WHITTINGTON, Ill. — Leading the Illinois Beef Association as
its president for the past two years has been an enjoyable, rewarding experience
for Jeff Beasley.
“When I came on the board in 2005, I had no idea what would
transpire over the next eight years,” said Beasley, who completed his term as
president during the IBA Summer Conference. “I have represented IBA at meetings
all over the state and country.”
The Creal Springs cattleman has enjoyed the experience and
the opportunity to meet numerous people.
“I’ve had the opportunity to go to Denver, Phoenix, Reno,
Tampa, Nashville, San Antonio and Washington, D.C., many times,” he said. “I
fell in love with Washington and really enjoyed my time there because I have an
interest in politics.”
Meeting cattlemen throughout the country has allowed Beasley
to learn about all kinds of cattle operations.
“I am thankful to this organization for giving me this
opportunity to be its leader for a couple of years,” he said. “And I hope the
IBA members have benefited, as well.”
When Beasley was selected as the IBA president, he set
several goals for the organization.
“I’ve thought all along that it is critical to our long-term
success as producers to communicate about our industry to the agricultural
community and consumers,” he stressed.
It is important, Beasley noted, to communicate messages to
customers in urban areas through programs such as Illinois Farm Families.
“It is crucial to get our message out to those who have lost
touch with the farm,” he said. “Don’t be afraid to speak on behalf of beef
producers and don’t be afraid to be interviewed because I really think that
benefits us as a whole in the long run.”
Beasley also noted the importance of the Beef Quality
“Two years ago, only 8 percent of IBA members were BQA
certified,” he said. “With the help of the IBA staff and the IBA Board of
Governors, we made a commitment to improve on that number.”
BQA is a program that provides cattlemen with information
about ways to do things better on their farms such as vaccinations and cattle
“The key with BQA is we’re showing our customer that we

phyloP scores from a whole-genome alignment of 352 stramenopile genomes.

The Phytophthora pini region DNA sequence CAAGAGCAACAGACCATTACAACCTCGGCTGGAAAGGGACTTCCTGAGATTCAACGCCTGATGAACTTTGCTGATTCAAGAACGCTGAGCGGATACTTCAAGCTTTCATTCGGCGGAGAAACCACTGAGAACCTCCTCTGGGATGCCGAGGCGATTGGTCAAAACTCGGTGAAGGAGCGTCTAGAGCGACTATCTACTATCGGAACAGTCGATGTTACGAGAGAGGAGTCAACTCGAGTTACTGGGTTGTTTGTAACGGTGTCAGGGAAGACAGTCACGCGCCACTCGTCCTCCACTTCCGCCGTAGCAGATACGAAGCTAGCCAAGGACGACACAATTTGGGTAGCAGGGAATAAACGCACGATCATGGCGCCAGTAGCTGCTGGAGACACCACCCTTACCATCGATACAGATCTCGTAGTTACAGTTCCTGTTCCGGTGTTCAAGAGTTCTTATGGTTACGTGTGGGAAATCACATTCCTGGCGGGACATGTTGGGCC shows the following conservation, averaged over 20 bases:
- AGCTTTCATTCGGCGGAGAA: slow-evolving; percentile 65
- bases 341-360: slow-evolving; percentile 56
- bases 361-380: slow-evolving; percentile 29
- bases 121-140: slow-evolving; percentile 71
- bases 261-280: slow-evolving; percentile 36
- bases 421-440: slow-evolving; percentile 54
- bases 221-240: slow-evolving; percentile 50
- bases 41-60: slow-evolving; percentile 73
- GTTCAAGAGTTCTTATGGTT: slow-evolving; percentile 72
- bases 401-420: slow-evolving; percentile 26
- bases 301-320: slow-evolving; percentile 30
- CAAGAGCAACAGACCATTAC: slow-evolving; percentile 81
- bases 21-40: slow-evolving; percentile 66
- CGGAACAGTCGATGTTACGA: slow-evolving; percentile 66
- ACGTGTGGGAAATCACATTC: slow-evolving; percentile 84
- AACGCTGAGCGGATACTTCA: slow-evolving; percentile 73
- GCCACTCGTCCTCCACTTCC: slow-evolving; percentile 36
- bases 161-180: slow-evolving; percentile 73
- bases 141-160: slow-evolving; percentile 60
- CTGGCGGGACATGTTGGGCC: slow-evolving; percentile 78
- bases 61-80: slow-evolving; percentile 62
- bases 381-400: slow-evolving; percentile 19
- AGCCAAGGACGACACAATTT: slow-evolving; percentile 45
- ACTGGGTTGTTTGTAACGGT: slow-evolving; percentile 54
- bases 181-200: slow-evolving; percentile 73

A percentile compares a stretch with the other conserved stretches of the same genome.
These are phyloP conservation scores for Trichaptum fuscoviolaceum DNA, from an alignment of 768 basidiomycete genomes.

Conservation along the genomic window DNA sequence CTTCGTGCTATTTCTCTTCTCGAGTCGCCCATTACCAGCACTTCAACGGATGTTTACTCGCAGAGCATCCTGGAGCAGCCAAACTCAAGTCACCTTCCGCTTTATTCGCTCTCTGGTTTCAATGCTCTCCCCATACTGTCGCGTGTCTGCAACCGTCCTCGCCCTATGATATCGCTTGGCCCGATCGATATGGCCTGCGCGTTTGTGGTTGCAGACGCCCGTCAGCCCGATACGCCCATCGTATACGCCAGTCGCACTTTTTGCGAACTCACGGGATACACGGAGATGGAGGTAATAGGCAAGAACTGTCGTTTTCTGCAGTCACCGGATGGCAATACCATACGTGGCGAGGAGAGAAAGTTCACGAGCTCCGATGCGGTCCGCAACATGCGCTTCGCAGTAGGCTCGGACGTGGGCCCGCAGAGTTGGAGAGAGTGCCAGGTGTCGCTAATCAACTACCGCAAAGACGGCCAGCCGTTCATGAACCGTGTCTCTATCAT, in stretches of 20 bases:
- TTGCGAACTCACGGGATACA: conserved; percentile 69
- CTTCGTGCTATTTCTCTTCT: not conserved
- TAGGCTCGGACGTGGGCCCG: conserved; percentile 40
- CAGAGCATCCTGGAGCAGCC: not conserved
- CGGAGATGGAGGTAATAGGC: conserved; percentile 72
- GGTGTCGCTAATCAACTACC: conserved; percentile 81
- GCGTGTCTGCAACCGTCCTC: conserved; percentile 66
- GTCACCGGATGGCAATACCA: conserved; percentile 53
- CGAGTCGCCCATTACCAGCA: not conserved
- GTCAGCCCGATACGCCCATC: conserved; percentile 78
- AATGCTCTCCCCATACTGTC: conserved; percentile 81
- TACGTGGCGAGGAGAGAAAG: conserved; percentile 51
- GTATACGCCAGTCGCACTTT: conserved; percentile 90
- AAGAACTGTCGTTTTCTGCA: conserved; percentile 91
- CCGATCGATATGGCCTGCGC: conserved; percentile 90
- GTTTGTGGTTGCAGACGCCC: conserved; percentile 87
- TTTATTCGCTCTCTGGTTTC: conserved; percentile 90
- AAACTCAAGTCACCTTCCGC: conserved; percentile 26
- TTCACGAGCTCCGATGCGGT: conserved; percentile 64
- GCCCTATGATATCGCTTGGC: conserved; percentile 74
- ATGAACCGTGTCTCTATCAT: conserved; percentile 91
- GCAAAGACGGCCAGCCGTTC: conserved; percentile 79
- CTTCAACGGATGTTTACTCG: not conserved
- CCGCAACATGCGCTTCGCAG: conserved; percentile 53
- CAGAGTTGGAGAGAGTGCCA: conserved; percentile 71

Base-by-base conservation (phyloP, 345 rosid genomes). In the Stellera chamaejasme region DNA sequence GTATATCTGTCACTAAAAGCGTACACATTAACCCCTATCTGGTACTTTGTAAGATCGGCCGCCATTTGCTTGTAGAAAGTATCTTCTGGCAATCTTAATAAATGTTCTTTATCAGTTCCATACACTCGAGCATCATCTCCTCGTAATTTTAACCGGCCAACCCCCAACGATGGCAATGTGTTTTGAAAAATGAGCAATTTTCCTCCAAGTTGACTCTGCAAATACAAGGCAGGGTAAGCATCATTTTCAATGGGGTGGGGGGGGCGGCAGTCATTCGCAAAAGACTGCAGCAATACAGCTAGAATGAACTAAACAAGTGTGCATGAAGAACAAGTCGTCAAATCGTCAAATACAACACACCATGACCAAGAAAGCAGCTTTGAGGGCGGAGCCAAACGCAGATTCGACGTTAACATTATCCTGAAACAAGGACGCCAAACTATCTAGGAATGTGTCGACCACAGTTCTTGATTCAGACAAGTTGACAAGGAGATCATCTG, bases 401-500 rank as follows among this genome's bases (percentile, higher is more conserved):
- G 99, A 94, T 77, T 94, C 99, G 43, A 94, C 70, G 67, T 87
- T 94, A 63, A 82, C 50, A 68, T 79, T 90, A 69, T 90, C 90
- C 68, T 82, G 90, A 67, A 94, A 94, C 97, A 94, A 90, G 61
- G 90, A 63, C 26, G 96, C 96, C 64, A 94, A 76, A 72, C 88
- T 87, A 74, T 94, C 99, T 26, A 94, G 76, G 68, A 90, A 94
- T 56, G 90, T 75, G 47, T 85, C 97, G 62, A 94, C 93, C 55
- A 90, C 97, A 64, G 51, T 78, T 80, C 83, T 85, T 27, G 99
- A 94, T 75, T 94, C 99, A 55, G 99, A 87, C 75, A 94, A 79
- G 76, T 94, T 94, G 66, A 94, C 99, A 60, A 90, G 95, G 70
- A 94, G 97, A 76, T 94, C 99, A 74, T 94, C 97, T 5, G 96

think it is important we follow beef quality guidelines to put the safest, most
nutritious product that is handled in a human manner out there,” Beasley
During the two-year time period, BQA certification in
Illinois increased by 200 percent, the IBA president reported.
“However, we are still a long way from where we need to be,”
he said. “We can’t sit back and be satisfied.”
Working with legislators has been a top priority for
“We have made some great relationships over the years with
the legislators, and that takes phone calls and personal visits,” he said. “This
is not a short battle — it goes on forever.”
And, the IBA president said, once the relationships are
built, they must be maintained.
“My friend, Ned Heltsley, and I are on first-name basis with
many of the staff members in Washington and members of Congress,” he said. “And
many times they call us for our opinions.”
“Ned and I have traveled to all parts of this state, working
on legislative efforts, and we’ve walked the halls of Congress,” he added.
Beasley encouraged the new IBA leadership to remain engaged
“The highlight of my tenure has been the accomplishments
we’ve made with legislators,” he said.
“Even though I was involved, I am not the sole reason for
the success of IBA,” he added. “There are many people involved, including staff,
members of the board and IBA members — all helped make IBA successful.
“Although it has been a successful two years, we didn’t
accomplish everything I wanted to,” Beasley admitted.
“We did have our challenges when early last year our
executive vice president, Maralee (Johnson), was diagnosed with a brain tumor
and left us soon after that,” he said. “But we met the challenges head on, and
Maralee would have wanted us to do that.”
Beasley recalled that he worked well with Johnson.
“She was almost like a big sister I never had,” he noted.
Over the past year, the cattleman said, he has worked
closely with Reid Blossom, who was hired to fill the IBA executive vice
“We text, email, and I appreciate his efforts,” he said.
The IBA president expressed his gratitude to his family for
their support during the time he spent leading the IBA. When he first
interviewed for the position, he recalled, a member of the nominating committee
asked him about the support from his family.
“Those at home make a huge sacrifice, there’s no question
about that,” he stressed. “My wife, Angela; my three kids, Kristen, Brenden and
Wyatt; my mom, dad and Bruce stepped up all those days I was gone.”
Beasley thanked his family for the work they did on the
“The sacrifice they made to cover things while I was gone
has benefited IBA,” he said. “And I thank each and every one of you for your
support of IBA and I over the last couple of years.”